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Monday, March 29, 1999 Published at 14:01 GMT


Digital animators wed art and technology

Jan and Geri pose for the camera

By BBC News Online's Kevin Anderson in San Francisco

In an office building in an unassuming San Francisco Bay area industrial park, 100 super-powered server-class computers hum 24-hours a day, seven-days a week in an air-conditioned room.

Each computer has 14 high-speed processors, and the 100 computers, linked together to work as one massively parallel computer, complete more than 400 billion calculations a second.

But all this computing power is not serving up web pages or crunching financial information. No, these computers are making cartoons.

This is the home of Pixar and the digital animators who created the first feature-length computer-generated film, Toy Story, and the recent blockbuster, A Bug's Life.

The animation bug

[ image: Pixar's cartoons still start with drawings]
Pixar's cartoons still start with drawings
Jan Pinkava of Pixar caught the animation bug after his father bought a book based on Bob Godfrey's BBC animation show Do It Yourself in the mid 1970s.

After being inspired by the creator of the cartoon classic, Roobarb and Custard, Jan said he began "pestering my parents, saying 'I want to animate'" .

One Christmas, he got his wish. "After we had all been eating stale bread for a month while my parents were saving up, we all got these amazing Christmas presents, real high-tech things. Mine was a really, top-of-the-range movie camera," he said.

After experimenting with several kinds of animation, a 15-year-old Jan created an animated short called The Rainbow. It won in the Young Filmmakers Competition on the children's BBC TV programme Screen Test.

At about that time, the Microchip Revolution began. "I became obsessed with computers. ... I wanted to dominate the world with computers," said Jan.

He earned a degree in computer science and theoretical robotics before returning to animation.

After working with computer animation in London for a few years, he e-mailed his CV to Pixar, where he was hired with dreams of doing an animated short.

The difficulty of simplicity

[ image: They studied cloth to learn how to render it]
They studied cloth to learn how to render it
Jan worked for a few years making award-winning adverts at Pixar before he got the chance to do an animated short.

The only catch was that he had to write a story with a human character. Pixar's Chief Technical Officer Ed Catmull wanted Jan to work on rendering people and clothing.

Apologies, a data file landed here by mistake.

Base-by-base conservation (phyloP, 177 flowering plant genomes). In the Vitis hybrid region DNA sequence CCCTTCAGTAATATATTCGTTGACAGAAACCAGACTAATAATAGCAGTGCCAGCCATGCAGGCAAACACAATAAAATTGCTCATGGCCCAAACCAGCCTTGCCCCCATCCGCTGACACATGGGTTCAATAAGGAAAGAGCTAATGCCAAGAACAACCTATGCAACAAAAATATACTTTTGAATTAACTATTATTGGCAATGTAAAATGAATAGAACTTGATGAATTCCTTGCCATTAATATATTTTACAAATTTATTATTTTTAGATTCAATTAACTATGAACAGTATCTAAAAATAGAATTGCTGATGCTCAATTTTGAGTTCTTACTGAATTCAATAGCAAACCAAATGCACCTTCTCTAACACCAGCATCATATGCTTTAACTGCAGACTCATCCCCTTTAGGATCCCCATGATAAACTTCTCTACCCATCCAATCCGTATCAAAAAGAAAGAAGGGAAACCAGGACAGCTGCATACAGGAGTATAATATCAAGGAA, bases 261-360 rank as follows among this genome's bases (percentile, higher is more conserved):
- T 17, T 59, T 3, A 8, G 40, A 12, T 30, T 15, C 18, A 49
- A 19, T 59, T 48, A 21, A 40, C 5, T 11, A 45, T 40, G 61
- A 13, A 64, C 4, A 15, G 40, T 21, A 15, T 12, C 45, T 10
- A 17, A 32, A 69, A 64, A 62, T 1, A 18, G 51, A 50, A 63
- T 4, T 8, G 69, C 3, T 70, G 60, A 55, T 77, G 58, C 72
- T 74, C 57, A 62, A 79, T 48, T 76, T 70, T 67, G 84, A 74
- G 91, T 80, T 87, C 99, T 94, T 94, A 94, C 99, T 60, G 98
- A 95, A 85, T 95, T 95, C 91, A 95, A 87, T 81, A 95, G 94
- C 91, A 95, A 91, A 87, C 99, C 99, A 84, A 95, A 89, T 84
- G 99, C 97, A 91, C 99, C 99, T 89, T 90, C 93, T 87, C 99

"Things that are so ordinary - like wearing clothes - turn out to be devilishly hard in computer graphics," Jan said.

Jan created Geri, an elderly man who challenges himself to a game of chess.

To bring Geri to life, Pixar did complex studies in cloth dynamics. Software wizard Michael Cass wrote a program that simulated the movement of Geri's clothes.

"It takes Newton's laws of physics, differential equations and all kinds of really heavy mathematics to simulate how cloth would behave if it would be draped on a character," Jan said.

The Minister of Geometry

[ image: It took a week to create Geri's 'geometry']
It took a week to create Geri's 'geometry'
According to Jan, Pixar is a marriage of the "techie and arty."

"There are many, many PhD's per square meter in this company," he said.

One of those PhDs is Tony DeRose, whose title was the Minister of Geometry for Geri. He helped solve the devilishly difficult problems of representing the old man.

Tony compares the digital animation process as one of creating digital puppets. They start with artists' drawings and then build the puppets.

They first create the geometry for the character, and then they add the "digital strings."

It took a week to create the geometry for Geri's character and "up to 10 times that much creating the digital strings," Tony said.

Geri's face had more than 300 separate animation controls, or digital strings as Tony calls them.

After they added the strings, they "spray painted" the character, adding colour and lighting effects. The animation department then brought the puppet to life.

All of this information was finally fed into the powerful computers and rendered. "It's just a big, number crunching problem," Tony said.

Each 1/24th of a second long frame of the Geri's Game took the computers an average of five to six hours to render.

The computers churned out one second of film every six computer-days. Geri's Game lasted a little more than 4 minutes. From concept to credits to computer-time, it took 18 animators two years to produce.

As Jan realised when he first took up animation in his youth, it's an arduous, time-consuming process, but to his BBC young filmmakers' award, Jan added has a golden statuette, an Oscar, for his work on Geri's Game.

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